State Police preparing to take over gun background checks
ALBANY — New York is set to implement a new background check system for all gun and ammunition purchases, and with that new system will come new transaction fees.
On Sept. 13, the New York State Police will take over all background checks for gun purchases in the state, handling all applications as a go-between for the federal National Instant Criminal Background Check system that has been used for years. They’ll also now require background checks for ammo purchases.
To finance the program, gun buyers will now see a $9 fee for firearm purchases and $2.50 for ammo purchases, charged per transaction.
It’s all driven by the decade-old New York SAFE Act, which mandated that State Police take over gun background checks, and begin processing ammo checks when it was passed, but left the specifics of the program up to further legislation. Last year, the state legislature approved the program taking effect in two weeks.
Gun advocates, as well as sportsmen and hunters have expressed concerns over the new system. They expect delays as the state implements the new system, and long wait times for the new office to process the volume of transactions expected. Gun sellers can now handle a background check in minutes from their own computers, but will soon be required to submit all materials to an intermediary with the State Police. The addition of ammo checks, which require all the same information as a gun check, is expected to significantly increase the volume of requests.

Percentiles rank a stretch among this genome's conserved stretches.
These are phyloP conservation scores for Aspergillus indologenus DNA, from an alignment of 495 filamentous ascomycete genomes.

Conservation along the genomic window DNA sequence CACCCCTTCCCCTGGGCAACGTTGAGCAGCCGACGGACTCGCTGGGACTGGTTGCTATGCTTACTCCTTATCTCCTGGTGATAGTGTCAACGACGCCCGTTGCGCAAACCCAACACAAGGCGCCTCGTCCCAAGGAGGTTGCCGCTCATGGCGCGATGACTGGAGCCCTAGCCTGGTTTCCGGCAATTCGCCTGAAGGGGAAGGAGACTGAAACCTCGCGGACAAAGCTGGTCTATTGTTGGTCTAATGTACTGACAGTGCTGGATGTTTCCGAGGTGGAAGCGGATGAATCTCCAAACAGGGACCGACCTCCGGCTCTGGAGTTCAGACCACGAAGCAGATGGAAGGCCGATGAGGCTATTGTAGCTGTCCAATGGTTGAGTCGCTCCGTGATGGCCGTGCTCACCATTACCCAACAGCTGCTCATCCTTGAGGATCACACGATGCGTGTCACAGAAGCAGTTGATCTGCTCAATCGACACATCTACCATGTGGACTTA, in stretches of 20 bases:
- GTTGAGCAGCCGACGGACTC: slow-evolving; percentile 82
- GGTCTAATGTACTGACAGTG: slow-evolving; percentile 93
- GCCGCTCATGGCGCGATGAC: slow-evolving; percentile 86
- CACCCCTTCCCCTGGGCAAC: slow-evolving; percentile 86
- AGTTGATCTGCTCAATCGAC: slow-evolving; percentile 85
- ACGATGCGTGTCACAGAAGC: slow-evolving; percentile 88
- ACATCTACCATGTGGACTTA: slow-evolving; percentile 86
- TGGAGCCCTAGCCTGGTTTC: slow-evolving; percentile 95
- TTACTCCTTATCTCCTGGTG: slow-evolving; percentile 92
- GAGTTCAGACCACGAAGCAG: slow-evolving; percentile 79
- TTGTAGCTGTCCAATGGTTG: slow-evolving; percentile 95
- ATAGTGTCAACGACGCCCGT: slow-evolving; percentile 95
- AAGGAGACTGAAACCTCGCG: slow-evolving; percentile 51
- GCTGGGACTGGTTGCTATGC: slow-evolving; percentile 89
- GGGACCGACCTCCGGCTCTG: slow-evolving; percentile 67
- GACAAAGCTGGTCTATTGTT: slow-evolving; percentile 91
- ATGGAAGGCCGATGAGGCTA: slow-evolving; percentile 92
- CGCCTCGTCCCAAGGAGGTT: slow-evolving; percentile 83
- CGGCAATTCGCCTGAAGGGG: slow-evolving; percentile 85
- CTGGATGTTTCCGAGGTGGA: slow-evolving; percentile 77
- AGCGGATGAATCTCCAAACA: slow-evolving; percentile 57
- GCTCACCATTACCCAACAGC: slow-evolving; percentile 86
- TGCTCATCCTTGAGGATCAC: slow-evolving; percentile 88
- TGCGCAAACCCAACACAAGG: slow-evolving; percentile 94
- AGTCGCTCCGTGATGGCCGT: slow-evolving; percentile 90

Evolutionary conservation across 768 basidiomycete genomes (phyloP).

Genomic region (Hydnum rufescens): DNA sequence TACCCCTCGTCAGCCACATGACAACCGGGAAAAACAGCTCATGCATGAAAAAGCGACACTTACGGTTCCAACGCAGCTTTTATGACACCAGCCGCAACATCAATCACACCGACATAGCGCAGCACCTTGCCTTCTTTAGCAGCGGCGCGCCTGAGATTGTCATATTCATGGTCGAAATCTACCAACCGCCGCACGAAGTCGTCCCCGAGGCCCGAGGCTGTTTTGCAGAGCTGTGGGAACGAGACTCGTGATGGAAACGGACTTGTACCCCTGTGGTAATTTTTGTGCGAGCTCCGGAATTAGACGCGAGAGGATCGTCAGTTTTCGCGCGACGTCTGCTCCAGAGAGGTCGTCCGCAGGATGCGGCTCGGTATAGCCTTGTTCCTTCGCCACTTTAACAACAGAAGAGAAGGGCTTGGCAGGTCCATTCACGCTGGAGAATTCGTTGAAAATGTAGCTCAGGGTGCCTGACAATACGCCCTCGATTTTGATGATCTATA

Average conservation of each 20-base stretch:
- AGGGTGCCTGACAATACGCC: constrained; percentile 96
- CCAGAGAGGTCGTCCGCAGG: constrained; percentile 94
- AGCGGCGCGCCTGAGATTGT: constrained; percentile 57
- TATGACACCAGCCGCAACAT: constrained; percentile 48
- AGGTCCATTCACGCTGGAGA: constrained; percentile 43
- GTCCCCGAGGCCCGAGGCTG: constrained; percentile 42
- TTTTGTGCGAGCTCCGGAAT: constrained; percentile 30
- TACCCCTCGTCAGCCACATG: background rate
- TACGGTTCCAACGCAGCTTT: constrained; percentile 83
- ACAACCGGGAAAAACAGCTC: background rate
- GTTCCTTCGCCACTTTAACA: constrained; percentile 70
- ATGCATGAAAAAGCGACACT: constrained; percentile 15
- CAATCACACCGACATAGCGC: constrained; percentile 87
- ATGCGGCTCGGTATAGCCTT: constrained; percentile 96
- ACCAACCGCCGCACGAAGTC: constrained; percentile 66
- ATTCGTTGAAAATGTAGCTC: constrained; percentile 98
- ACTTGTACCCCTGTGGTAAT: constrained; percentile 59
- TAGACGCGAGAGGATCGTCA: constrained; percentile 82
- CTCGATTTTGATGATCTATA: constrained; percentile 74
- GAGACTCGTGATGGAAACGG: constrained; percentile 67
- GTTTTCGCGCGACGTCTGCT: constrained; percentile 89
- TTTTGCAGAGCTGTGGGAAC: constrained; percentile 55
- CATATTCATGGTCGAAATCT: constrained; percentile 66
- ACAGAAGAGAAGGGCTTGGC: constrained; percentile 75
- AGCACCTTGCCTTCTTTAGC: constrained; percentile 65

Additionally, background checks will be required for all transfers of ammo between intermediaries, which sporting officials have said will burden organized shooting sports.
It’s garnered the attention of U.S. Reps. Elise Stefanik, R-Willsboro, Claudia Tenney, R-Canandaigua, and Nick Langworthy, R-Jamestown, who sent a letter to Gov. Kathy Hochul last week asking her to delay the implementation of the new background check system.
“This system will only increase the likelihood of backlogs, the possibility of mishandled personal information and fails to consider an appeals process for individuals denied during background checks,” the letter reads.
It has also received pushback from Republicans at the state level, who voted against the new background check law last year as a block. Sen. Mark Walczyk, R-Watertown, who voted against the new system as an assemblyman last year, on Wednesday introduced legislation that would waive the fees charged for the background checks. The State Police office tasked with handling the checks has no other funding support, so canceling the fees would ultimately leave the program unfunded.
“The surcharge on ammo is ridiculous and unconstitutional,” Walczyk said in a statement. “NICS checks on gun purchases are a common sense way to keep guns out of the hands of criminals. However, Kathy Hochul’s ammo tax only penalizes law-abiding firearm owners. This Albany Democrat overreach is going to hurt small gun shops across New York and jobs are going to be lost across the state as a direct result of this policy.”